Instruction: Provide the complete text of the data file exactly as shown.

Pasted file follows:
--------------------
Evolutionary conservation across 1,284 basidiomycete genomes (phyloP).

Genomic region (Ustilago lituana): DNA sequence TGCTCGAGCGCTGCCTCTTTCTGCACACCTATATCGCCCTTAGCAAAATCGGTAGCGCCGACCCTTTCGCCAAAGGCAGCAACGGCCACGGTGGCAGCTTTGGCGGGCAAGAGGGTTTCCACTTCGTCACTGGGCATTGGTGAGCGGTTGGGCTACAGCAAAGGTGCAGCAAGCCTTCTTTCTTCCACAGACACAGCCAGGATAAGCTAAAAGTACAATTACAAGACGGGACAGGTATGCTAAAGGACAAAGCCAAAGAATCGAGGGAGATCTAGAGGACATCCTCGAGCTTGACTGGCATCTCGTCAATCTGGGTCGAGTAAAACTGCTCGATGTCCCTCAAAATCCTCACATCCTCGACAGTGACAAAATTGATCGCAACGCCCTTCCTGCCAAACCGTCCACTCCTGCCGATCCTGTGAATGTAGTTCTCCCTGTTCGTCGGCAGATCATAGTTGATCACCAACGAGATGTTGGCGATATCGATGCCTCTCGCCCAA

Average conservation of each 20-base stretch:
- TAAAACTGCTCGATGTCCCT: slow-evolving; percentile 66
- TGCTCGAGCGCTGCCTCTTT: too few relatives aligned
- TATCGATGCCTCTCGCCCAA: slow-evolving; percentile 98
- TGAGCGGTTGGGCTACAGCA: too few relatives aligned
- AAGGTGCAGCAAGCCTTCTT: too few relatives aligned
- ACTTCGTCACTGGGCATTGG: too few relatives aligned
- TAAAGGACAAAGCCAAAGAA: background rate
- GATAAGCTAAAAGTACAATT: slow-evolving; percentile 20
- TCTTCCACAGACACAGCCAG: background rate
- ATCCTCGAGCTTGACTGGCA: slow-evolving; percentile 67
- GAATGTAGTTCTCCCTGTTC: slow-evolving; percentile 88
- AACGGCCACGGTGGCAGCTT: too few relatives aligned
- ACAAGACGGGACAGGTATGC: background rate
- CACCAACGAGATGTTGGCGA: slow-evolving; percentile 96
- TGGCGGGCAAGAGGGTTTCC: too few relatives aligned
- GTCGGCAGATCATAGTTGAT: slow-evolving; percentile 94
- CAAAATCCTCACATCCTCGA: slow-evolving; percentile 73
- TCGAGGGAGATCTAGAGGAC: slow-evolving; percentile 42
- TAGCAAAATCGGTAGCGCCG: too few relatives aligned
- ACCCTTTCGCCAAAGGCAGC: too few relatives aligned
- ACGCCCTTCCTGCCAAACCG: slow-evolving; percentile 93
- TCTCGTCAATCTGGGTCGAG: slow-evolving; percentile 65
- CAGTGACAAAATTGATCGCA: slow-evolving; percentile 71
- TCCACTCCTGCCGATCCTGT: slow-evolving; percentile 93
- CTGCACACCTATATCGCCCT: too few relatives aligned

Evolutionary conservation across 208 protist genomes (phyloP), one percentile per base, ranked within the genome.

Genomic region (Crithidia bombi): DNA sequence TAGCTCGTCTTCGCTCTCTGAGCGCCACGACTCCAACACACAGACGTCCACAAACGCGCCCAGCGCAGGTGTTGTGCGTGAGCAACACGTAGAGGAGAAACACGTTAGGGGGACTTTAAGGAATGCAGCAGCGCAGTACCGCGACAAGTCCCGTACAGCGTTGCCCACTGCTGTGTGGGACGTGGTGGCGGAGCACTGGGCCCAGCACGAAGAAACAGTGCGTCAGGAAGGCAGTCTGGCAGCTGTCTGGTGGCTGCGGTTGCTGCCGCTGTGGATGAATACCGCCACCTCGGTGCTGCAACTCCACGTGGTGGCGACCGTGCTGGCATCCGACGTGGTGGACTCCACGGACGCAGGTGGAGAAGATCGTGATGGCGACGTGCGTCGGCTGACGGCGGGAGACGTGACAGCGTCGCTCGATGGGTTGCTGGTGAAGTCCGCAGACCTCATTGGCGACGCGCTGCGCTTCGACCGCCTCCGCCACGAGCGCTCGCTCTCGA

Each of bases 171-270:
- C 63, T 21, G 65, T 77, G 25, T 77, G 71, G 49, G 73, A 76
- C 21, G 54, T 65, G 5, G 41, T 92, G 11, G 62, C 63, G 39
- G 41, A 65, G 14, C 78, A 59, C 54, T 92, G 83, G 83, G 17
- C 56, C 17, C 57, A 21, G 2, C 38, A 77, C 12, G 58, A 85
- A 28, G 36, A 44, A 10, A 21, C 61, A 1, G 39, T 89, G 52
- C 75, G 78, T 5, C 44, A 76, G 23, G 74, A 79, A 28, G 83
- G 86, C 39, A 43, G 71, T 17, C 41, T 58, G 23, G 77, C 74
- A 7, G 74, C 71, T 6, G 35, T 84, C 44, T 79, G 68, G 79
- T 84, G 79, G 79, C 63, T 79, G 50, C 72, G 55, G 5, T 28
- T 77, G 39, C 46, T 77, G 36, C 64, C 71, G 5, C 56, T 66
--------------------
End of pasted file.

Evolutionary conservation across 1,284 basidiomycete genomes (phyloP).

Genomic region (Ustilago lituana): DNA sequence TGCTCGAGCGCTGCCTCTTTCTGCACACCTATATCGCCCTTAGCAAAATCGGTAGCGCCGACCCTTTCGCCAAAGGCAGCAACGGCCACGGTGGCAGCTTTGGCGGGCAAGAGGGTTTCCACTTCGTCACTGGGCATTGGTGAGCGGTTGGGCTACAGCAAAGGTGCAGCAAGCCTTCTTTCTTCCACAGACACAGCCAGGATAAGCTAAAAGTACAATTACAAGACGGGACAGGTATGCTAAAGGACAAAGCCAAAGAATCGAGGGAGATCTAGAGGACATCCTCGAGCTTGACTGGCATCTCGTCAATCTGGGTCGAGTAAAACTGCTCGATGTCCCTCAAAATCCTCACATCCTCGACAGTGACAAAATTGATCGCAACGCCCTTCCTGCCAAACCGTCCACTCCTGCCGATCCTGTGAATGTAGTTCTCCCTGTTCGTCGGCAGATCATAGTTGATCACCAACGAGATGTTGGCGATATCGATGCCTCTCGCCCAA

Average conservation of each 20-base stretch:
- TAAAACTGCTCGATGTCCCT: slow-evolving; percentile 66
- TGCTCGAGCGCTGCCTCTTT: too few relatives aligned
- TATCGATGCCTCTCGCCCAA: slow-evolving; percentile 98
- TGAGCGGTTGGGCTACAGCA: too few relatives aligned
- AAGGTGCAGCAAGCCTTCTT: too few relatives aligned
- ACTTCGTCACTGGGCATTGG: too few relatives aligned
- TAAAGGACAAAGCCAAAGAA: background rate
- GATAAGCTAAAAGTACAATT: slow-evolving; percentile 20
- TCTTCCACAGACACAGCCAG: background rate
- ATCCTCGAGCTTGACTGGCA: slow-evolving; percentile 67
- GAATGTAGTTCTCCCTGTTC: slow-evolving; percentile 88
- AACGGCCACGGTGGCAGCTT: too few relatives aligned
- ACAAGACGGGACAGGTATGC: background rate
- CACCAACGAGATGTTGGCGA: slow-evolving; percentile 96
- TGGCGGGCAAGAGGGTTTCC: too few relatives aligned
- GTCGGCAGATCATAGTTGAT: slow-evolving; percentile 94
- CAAAATCCTCACATCCTCGA: slow-evolving; percentile 73
- TCGAGGGAGATCTAGAGGAC: slow-evolving; percentile 42
- TAGCAAAATCGGTAGCGCCG: too few relatives aligned
- ACCCTTTCGCCAAAGGCAGC: too few relatives aligned
- ACGCCCTTCCTGCCAAACCG: slow-evolving; percentile 93
- TCTCGTCAATCTGGGTCGAG: slow-evolving; percentile 65
- CAGTGACAAAATTGATCGCA: slow-evolving; percentile 71
- TCCACTCCTGCCGATCCTGT: slow-evolving; percentile 93
- CTGCACACCTATATCGCCCT: too few relatives aligned

Evolutionary conservation across 208 protist genomes (phyloP), one percentile per base, ranked within the genome.

Genomic region (Crithidia bombi): DNA sequence TAGCTCGTCTTCGCTCTCTGAGCGCCACGACTCCAACACACAGACGTCCACAAACGCGCCCAGCGCAGGTGTTGTGCGTGAGCAACACGTAGAGGAGAAACACGTTAGGGGGACTTTAAGGAATGCAGCAGCGCAGTACCGCGACAAGTCCCGTACAGCGTTGCCCACTGCTGTGTGGGACGTGGTGGCGGAGCACTGGGCCCAGCACGAAGAAACAGTGCGTCAGGAAGGCAGTCTGGCAGCTGTCTGGTGGCTGCGGTTGCTGCCGCTGTGGATGAATACCGCCACCTCGGTGCTGCAACTCCACGTGGTGGCGACCGTGCTGGCATCCGACGTGGTGGACTCCACGGACGCAGGTGGAGAAGATCGTGATGGCGACGTGCGTCGGCTGACGGCGGGAGACGTGACAGCGTCGCTCGATGGGTTGCTGGTGAAGTCCGCAGACCTCATTGGCGACGCGCTGCGCTTCGACCGCCTCCGCCACGAGCGCTCGCTCTCGA

Each of bases 171-270:
- C 63, T 21, G 65, T 77, G 25, T 77, G 71, G 49, G 73, A 76
- C 21, G 54, T 65, G 5, G 41, T 92, G 11, G 62, C 63, G 39
- G 41, A 65, G 14, C 78, A 59, C 54, T 92, G 83, G 83, G 17
- C 56, C 17, C 57, A 21, G 2, C 38, A 77, C 12, G 58, A 85
- A 28, G 36, A 44, A 10, A 21, C 61, A 1, G 39, T 89, G 52
- C 75, G 78, T 5, C 44, A 76, G 23, G 74, A 79, A 28, G 83
- G 86, C 39, A 43, G 71, T 17, C 41, T 58, G 23, G 77, C 74
- A 7, G 74, C 71, T 6, G 35, T 84, C 44, T 79, G 68, G 79
- T 84, G 79, G 79, C 63, T 79, G 50, C 72, G 55, G 5, T 28
- T 77, G 39, C 46, T 77, G 36, C 64, C 71, G 5, C 56, T 66